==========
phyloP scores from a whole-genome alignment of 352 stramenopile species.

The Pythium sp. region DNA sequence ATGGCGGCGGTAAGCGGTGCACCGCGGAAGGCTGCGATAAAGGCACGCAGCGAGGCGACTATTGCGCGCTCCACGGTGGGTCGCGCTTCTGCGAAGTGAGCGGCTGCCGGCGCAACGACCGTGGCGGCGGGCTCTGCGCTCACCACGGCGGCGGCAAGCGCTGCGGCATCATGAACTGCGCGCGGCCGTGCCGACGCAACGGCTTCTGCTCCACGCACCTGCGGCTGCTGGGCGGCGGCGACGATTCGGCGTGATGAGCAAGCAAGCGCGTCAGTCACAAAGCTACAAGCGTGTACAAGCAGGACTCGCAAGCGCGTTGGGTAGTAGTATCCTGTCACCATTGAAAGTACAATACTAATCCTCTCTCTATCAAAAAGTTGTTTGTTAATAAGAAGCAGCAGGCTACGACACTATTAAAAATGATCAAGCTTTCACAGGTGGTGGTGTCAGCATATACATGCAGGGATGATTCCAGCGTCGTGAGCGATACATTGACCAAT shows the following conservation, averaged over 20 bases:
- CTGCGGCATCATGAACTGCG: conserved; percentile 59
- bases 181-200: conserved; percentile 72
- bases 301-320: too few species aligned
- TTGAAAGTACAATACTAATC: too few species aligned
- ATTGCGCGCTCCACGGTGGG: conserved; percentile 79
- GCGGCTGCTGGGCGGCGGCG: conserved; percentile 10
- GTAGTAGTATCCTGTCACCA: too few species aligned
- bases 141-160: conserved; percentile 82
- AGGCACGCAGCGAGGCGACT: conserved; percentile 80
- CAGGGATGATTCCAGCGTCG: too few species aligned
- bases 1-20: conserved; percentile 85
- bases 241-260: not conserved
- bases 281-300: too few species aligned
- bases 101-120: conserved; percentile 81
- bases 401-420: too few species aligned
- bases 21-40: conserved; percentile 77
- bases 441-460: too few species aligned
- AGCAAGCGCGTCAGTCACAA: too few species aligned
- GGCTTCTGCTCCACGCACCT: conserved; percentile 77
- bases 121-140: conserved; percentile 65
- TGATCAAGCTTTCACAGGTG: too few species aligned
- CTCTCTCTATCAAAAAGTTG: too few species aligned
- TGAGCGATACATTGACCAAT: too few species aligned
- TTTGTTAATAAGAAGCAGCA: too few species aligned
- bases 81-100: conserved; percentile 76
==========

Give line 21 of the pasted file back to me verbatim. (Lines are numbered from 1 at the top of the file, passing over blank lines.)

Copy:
- GGCTTCTGCTCCACGCACCT: conserved; percentile 77